The White House criticized the Saudi Arabian government's decision to bar a Jerusalem Post reporter from entering the country to cover President Barack Obama's visit later this week.
Deputy National Security Advisor for Strategic Communications Ben Rhodes told reporters Tuesday that the administration is "very disappointed" by the decision not to grant a visa to Jerusalem Post reporter Michael Wilner, a U.S citizen, just days before Obama is scheduled to meet with King Abdullah.
"We expressly reached out to the Saudi government through multiple channels when we became aware of this issue," he said. "We made it clear how important it was to us that this journalist, like any other journalist, have access to cover the President’s trip. And we'll continue to raise our concerns with the Saudis about why this journalist was denied a visa and about our very strong objections to their decision."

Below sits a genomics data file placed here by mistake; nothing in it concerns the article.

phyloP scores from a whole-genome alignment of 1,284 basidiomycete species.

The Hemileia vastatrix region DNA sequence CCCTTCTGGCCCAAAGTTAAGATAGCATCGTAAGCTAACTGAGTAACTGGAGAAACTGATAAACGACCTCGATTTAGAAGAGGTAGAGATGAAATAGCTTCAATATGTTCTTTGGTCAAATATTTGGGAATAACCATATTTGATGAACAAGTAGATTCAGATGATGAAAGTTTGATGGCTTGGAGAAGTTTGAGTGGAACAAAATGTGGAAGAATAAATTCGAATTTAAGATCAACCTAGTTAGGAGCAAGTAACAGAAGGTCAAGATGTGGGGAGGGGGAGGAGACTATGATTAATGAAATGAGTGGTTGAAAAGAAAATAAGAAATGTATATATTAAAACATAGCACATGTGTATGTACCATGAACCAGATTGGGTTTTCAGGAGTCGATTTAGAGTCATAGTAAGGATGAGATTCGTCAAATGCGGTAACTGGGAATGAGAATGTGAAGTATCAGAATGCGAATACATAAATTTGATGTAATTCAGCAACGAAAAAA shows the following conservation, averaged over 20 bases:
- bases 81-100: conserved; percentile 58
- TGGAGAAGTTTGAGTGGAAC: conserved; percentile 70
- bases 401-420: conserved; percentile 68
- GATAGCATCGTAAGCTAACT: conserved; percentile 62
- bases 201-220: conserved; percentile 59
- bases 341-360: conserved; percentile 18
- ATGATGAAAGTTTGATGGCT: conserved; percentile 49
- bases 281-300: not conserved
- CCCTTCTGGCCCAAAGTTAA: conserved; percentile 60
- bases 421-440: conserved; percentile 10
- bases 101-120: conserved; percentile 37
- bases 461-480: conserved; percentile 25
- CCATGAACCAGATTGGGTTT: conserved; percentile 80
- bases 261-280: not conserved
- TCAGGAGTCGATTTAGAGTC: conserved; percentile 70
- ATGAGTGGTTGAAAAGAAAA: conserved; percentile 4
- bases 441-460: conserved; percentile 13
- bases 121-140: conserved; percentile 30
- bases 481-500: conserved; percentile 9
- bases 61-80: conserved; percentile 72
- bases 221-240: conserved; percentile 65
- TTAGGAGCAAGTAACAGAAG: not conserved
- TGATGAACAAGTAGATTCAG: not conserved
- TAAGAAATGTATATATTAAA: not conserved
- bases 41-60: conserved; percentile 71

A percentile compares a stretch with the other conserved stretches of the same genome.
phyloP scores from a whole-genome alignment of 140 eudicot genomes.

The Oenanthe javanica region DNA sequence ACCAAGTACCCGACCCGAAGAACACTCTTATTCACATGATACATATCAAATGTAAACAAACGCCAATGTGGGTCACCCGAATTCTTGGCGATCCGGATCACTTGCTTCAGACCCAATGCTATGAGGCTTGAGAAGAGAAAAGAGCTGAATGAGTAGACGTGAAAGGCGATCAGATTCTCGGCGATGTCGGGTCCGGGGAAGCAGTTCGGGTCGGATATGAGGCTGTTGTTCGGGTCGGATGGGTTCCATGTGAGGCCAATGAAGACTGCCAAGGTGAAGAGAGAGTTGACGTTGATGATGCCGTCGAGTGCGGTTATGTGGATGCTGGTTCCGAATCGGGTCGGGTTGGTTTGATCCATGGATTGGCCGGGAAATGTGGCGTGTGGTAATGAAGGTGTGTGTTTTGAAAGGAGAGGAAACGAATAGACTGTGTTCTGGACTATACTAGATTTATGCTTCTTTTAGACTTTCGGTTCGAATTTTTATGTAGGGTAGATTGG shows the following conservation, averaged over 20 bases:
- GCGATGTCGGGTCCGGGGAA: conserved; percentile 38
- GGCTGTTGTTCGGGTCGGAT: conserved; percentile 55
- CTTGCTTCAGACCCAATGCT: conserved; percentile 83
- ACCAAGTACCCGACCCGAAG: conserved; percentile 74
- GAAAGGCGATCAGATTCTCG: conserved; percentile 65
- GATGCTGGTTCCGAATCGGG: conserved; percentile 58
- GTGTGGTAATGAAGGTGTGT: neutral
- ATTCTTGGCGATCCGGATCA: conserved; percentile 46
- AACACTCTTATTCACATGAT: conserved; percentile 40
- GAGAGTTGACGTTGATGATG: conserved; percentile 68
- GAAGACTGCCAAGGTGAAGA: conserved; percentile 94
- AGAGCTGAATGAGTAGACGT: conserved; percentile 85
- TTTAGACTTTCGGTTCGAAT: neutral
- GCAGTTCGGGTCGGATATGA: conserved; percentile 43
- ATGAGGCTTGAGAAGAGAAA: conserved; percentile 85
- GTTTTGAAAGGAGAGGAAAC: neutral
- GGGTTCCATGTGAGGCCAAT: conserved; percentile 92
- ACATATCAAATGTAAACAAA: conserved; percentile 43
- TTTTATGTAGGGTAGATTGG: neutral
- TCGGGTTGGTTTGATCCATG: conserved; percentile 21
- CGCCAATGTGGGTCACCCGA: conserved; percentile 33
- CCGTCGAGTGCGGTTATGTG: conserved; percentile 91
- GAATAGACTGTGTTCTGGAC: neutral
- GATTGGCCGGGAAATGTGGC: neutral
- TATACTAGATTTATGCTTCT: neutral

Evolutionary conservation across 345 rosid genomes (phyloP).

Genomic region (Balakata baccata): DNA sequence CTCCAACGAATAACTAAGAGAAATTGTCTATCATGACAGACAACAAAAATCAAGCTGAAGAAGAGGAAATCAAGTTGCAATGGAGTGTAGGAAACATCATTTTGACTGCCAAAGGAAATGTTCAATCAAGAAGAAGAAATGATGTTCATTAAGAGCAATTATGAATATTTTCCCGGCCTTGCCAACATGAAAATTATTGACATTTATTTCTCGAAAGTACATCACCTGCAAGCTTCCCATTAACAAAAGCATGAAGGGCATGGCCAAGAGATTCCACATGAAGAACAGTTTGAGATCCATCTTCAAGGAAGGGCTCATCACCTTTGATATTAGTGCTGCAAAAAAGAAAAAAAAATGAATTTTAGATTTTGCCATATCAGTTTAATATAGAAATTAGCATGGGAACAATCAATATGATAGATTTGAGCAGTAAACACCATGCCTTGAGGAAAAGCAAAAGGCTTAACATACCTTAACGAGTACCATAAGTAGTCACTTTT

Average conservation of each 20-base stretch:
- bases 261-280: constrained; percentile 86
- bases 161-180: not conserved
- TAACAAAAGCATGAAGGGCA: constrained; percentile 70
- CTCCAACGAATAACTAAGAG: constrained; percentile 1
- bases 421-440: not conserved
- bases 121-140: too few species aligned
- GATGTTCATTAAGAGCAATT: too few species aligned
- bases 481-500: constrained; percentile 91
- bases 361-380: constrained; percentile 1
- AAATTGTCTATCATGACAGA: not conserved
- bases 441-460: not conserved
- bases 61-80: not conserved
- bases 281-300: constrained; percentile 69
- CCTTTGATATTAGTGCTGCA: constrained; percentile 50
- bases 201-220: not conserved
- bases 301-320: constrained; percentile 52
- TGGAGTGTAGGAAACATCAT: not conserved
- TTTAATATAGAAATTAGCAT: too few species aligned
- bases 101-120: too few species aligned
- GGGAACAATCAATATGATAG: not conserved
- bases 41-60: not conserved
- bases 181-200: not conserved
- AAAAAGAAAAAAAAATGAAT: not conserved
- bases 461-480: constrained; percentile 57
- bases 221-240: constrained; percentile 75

Rhodes said the Saudi government did not give the White House a reason for barring Wilner from entering the country. Israel and Saudi Arabia do not maintain diplomatic relations, but have a substantial backchannel relationship, in particular with regards to Iran's nuclear program. Wilner, the Washington bureau chief for the English-language Israeli paper, has never held Israeli citizenship, the paper reported.
"Any journalist should be able to cover the President’s trip if they have the appropriate credentials to do so, and it certainly should not be the case that the affiliation of a journalist should in any way count against their ability to do their job just because they work for the Jerusalem Post," Rhodes said.
He added that the White House did not consider scrubbing the visit over the flap. State Department spokeswoman Marie Harf said Tuesday that the United States "will continue to register our serious concerns about this unfortunate decision with the Saudi Government."